Health knowledge made personal
Join this community!
› Share page:
Search posts:

Running on Faith; Every Body Welcome

Posted Aug 09 2012 12:00am

Before today’s official post, a few odds and ends that are somewhat related to recent subjects around here, and that will potentially keep you reading for a very long time.

In my last post I described how running has become an increasingly spiritual activity for me over the past several years.  Coincidentally, last month the New York Times published a feature length article about U.S. Olympic marathoner Ryan Hall – among other things, it details how he uses Biblical tenets to guide his training program, how he feels more connected to God through his workouts, and how he uses his considerable talent as a platform to demonstrate his faith to others.  Even if you’re not the religious type, it’s a fascinating depiction of the mindset of one of America’s best marathoners. 

Ryan Hall; photo from New York Times

If I told you that Malcolm Gladwell wrote a piece about distance running that is framed around an extended profile of Alberto Salazar, would you be interested?  And if the piece also included Gladwell’s remembrance of his own distance running days, or details about how Salazar’s faith influenced his training regimen (are you sensing a theme here?), would that pique your interest further?  And finally, how about if the piece were called “Slackers”?

Alberto Salazar; photo from The New Yorker

I may have mentioned once or twice before that I’m a stark raving Gladwell fan – not to mention an almost religiously-dedicated slacker – so needless to say,  this New Yorker piece doesn’t do anything to dissuade me of that opinion.  Do yourself a favor and check it out; my own mediocre scribbling will be here when you get back.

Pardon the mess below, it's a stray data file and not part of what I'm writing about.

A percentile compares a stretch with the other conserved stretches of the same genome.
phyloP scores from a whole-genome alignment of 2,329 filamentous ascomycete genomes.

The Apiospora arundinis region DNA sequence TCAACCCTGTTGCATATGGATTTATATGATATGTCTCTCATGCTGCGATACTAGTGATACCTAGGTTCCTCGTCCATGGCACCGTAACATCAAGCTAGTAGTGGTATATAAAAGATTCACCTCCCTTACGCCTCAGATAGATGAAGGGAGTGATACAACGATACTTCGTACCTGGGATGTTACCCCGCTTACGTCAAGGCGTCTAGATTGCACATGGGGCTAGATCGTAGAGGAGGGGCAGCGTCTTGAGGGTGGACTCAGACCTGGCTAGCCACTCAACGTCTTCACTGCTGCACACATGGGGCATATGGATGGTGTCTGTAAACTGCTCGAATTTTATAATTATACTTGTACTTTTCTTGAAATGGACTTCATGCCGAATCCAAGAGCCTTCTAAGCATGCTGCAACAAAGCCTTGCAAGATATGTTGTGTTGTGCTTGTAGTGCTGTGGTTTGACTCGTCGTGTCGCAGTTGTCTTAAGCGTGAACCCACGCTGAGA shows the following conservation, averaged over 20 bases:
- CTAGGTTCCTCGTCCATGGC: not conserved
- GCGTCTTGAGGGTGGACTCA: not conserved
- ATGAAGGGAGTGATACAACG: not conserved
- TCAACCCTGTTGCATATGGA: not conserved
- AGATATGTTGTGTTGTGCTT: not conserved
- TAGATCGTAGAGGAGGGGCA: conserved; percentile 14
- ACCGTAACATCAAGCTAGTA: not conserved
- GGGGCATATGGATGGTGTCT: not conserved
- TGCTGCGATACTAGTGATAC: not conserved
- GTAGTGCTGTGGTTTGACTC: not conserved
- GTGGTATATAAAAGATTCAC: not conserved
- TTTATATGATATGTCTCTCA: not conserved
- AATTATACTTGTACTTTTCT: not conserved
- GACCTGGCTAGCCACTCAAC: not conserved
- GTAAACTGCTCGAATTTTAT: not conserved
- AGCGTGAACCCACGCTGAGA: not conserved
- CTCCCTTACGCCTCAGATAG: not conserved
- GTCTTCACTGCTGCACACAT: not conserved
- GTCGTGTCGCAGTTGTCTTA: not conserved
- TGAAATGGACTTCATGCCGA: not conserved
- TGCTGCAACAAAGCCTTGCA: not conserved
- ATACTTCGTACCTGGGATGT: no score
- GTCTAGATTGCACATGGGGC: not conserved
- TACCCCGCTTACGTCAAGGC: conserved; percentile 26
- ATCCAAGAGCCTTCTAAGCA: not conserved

One more item on the subject: lest you think that either Ryan Hall, Malcolm Gladwell, or I were the first people to delve into the communion of running and spirituality,  of books on the topic.  Most curiously of all on that list is a book called , which, based on the synopsis, has absolutely nothing to do specifically with either running or being barefoot.  I suppose sometimes the ways of the spirit are quite convoluted.

My offering for today was inspired by watching the Olympics: more specifically, the large degree that one’s physical stature predisposes him or her to excellence in certain sports – with the curious exception of running.  I’ve always bought into the conventional notion that I was too tall to be an elite runner, but when I started paying attention to the stats on some world class runners, the numbers revealed a different story - one which is told in the Monterey Herald piece which follows below.

As an entertaining aside, if you want to see what Olympic sport your own body is best suited for, take a look at this Olympic Body Type Match site created by the BBC.  Although it’s a cool little game, I kind of regret that I did it myself; when I plugged in my height and weight, the closest match it could find for me was a Turkish Greco-Roman wrestler.  That’s not exactly the comparison that a guy who’s getting ready to run 100 miles is looking to hear - but at this point there’s really nothing I can do about it, so this is just another one of those things I have to learn to let go.

Running Life 8/9/12                                           “Every Body Welcome”

A frequently-played VISA spot during this year’s Olympic Games features world-class pole vaulter Yelena Isinbayeva; it describes how she “grew up dreaming of hearing the roar of the crowd as a gymnast … but she grew too tall.”